Running Time: 91 minutes
Directed By: Geoff Murphy
Written By: Bill Baer, Bruno Lawrence, Sam Pillsbury, from novel by Craig Harrison
Main Cast: Bruno Lawrence, Alison Routledge, Pete Smith
Click here to view the trailer
"GOD BLINKED AND THE WHOLE WORLD DISAPPEARED"
Had I remembered that Geoff Murphy was also the director of Utu, another film I watched for THE BOOK and one I loathed, I probably would've been a lot less excited to check this one out. As it was, I didn't recall the name until I typed it in as a tag on the blog and my history remembered it. I had to track this one down online, as Netflix had recently moved it to the "save" section of their site, meaning it's "temporarily" unavailable.
For the unaware, The Quiet Earth is a post apocalyptic survival story (four words that usually make me sit up and take notice). One morning, scientist Zac Hobson (Lawrence) awakens at 6:12 and at first, nothing is out of the ordinary. A dream jarred him awake, one where the sun seemingly exploded. A quick peek through his venetian blinds and he's reassured that the sun is still in the sky, business as usual. He turns on the radio, only to hear white noise and gives a quick call to the operator, only to be met with constant ringing, no pickup. He starts to panic a bit, getting dressed and leaving his apartment, he notices that there's no one in the streets, no one...anywhere. He goes to his lab and it's revealed that Zac was part of something called Project Flashlight and all we need to know is that something went wrong with the project and now Zac is seemingly alone on Earth. He tries hard to find other signs of life, sending out a repeated radio broadcast that states his name, phone number and address, prompting anyone listening to stop by or call him. He paints his information on billboards and goes through the streets making noise, hoping someone will stir. All to no avail. Zac begins to go mad, dressing in a ladies slip and staging a presidential address, declaring himself to now be the president of the world, by default. He regains his bearings just in time to meet up with Joanne (Routledge), a redhead whom he embraces while she's still a stranger. The two are more than happy to see one another and make it their mission to find other survivors, which they do - in the form of Api (Smith). From here, the plot gets a little more involved and actually takes a slight nose dive, but this picture is well worth your time.
I barely looked at anything regarding this film: a quick jump to IMDB to rate it and a visit to ICheckMovies to check it and still I happened into a one or two comments from people saying that they were enjoying this movie right up until the point that Joanne was introduced. I can totally see that point of view and in a way, I wish we could've kept it to just us and Bruno Lawrence. I find that when new characters are introduced after the audience has spent significant time with only one main character, the audience can take it as an intrusion, as we've already begun to form a bond with that one character. I definitely took Joanne's intro as an intrusion and just when I got used to her, I even moreso took Api's intro as an even greater intrusion on the threesome I was having with Bruno Lawrence and Alison Routledge (that sounded way more gross than I intended). However, what would our endgame have been with just Zac? Furthermore, was the endgame that involved the three of them exciting enough? Let me tell you how I think things should've went down...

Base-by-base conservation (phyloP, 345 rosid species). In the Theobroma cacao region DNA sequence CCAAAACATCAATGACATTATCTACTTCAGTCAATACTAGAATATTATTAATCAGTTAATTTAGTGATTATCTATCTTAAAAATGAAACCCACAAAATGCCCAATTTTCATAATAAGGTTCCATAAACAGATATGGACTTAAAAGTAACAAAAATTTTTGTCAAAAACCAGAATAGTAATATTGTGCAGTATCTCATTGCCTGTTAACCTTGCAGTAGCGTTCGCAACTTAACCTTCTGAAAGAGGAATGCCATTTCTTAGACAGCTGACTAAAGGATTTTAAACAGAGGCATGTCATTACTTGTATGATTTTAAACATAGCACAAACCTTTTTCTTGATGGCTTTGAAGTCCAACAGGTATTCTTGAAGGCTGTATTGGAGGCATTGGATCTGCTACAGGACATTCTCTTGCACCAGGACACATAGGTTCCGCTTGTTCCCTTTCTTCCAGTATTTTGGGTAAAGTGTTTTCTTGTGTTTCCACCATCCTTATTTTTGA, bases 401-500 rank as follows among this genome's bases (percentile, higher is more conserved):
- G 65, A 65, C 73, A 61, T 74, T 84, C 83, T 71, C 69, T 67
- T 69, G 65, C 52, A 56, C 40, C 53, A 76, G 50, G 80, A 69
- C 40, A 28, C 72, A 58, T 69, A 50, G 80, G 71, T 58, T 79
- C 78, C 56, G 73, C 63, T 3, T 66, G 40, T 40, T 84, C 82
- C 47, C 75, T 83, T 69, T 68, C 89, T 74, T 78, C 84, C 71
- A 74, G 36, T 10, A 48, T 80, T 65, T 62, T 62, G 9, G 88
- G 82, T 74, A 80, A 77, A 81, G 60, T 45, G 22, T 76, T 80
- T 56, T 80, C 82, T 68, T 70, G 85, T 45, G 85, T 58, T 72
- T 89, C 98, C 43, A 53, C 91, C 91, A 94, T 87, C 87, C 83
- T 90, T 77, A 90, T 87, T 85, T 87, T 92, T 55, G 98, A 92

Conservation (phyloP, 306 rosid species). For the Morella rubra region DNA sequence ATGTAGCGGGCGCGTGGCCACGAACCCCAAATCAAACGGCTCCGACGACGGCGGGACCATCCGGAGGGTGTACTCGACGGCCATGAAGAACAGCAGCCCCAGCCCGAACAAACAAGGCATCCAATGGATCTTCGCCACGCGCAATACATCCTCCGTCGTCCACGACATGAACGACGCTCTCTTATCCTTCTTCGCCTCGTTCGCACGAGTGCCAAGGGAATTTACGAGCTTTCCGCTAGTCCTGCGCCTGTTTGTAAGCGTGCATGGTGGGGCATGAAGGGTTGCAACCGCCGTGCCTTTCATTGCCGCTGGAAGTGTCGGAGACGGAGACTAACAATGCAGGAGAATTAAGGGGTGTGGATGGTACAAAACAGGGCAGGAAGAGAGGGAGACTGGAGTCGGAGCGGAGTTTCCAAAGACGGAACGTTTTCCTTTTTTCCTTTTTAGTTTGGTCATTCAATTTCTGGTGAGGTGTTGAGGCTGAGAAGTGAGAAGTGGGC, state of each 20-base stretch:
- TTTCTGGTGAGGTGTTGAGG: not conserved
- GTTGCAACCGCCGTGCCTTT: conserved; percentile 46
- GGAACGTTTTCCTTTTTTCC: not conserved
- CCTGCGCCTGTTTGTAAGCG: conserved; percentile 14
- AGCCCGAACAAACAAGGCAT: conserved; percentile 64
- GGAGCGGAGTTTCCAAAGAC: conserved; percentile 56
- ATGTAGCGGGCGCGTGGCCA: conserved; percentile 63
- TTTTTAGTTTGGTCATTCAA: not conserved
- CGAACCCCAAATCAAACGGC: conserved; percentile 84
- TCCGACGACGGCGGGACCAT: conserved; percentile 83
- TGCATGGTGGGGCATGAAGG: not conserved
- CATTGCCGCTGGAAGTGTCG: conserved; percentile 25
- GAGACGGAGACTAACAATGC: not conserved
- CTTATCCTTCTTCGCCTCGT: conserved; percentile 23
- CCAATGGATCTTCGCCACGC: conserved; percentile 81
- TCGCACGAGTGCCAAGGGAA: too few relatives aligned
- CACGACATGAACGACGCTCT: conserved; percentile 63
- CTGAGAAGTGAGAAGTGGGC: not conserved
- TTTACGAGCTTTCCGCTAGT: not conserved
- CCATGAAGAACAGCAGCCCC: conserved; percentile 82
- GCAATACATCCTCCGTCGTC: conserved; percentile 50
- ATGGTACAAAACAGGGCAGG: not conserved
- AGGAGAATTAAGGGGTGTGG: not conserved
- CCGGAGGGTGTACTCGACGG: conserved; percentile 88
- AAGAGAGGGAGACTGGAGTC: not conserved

So we're told that the reason Zac, Joanne and Api survived the "effect" was because at the exact moment that it occurred, they were all in the moment of their own death. Later, not long after they figure that out, Zac figures that the effect is going to happen again. Okay, so since they know why they survived and since they know that it's going to happen again, here's how I saw the end going. They realize that in order to survive again, they'll have to kill themselves. Zac figures that the second effect will take place at 6:12 on a precise morning, so the trio plan to commit suicide at that exact moment. Then you could still have your open ended ending with the three of them walking down the beach, not really realizing if they've died or lived, succeeded or failed. Instead, they wrap the three of them in a love triangle and it gets a bit confusing. Did Joanne and Api know one another before they even met Zac? It all got a little dull for about thirty minutes there and I have to say, I just wasn't that crazy about the ending with Zac driving the explosives truck into the lab.
Anyway, this one held my attention pretty well though outside of those nitpicky things and even that thirty or so dull minutes, which was more than a minor nitpick really. I will say that the concept is completely original to me, despite a few minor plot holes (or maybe there weren't plot holes, it's a lot of information to process and at times it just feels a little too unbelievable). The whole last man on Earth, post apocalypse, trying to survive thing is always a synopsis that interests me and while I think I'd would've have preferred something a little less intricate and with one or two less characters, this was always entertaining, interesting and intriguing. It's also a breath of fresh air in a season of movies that have mostly been hard to sit through. I'll definitely be remembering this one come TOP 20 time and thanking THE BOOK for a discovery that I'd have never made on my own.
RATING: 7.5/10 While "Tokyo Olympiad" was closer to the '7' mark with it's '7.5', I'd say that this one was nearing closer to '8' territory with it's same rating. Good stuff here and a recommendation.
MOVIES WATCHED: 873
MOVIES LEFT TO WATCH: 128
November 18, 2014 8:46pm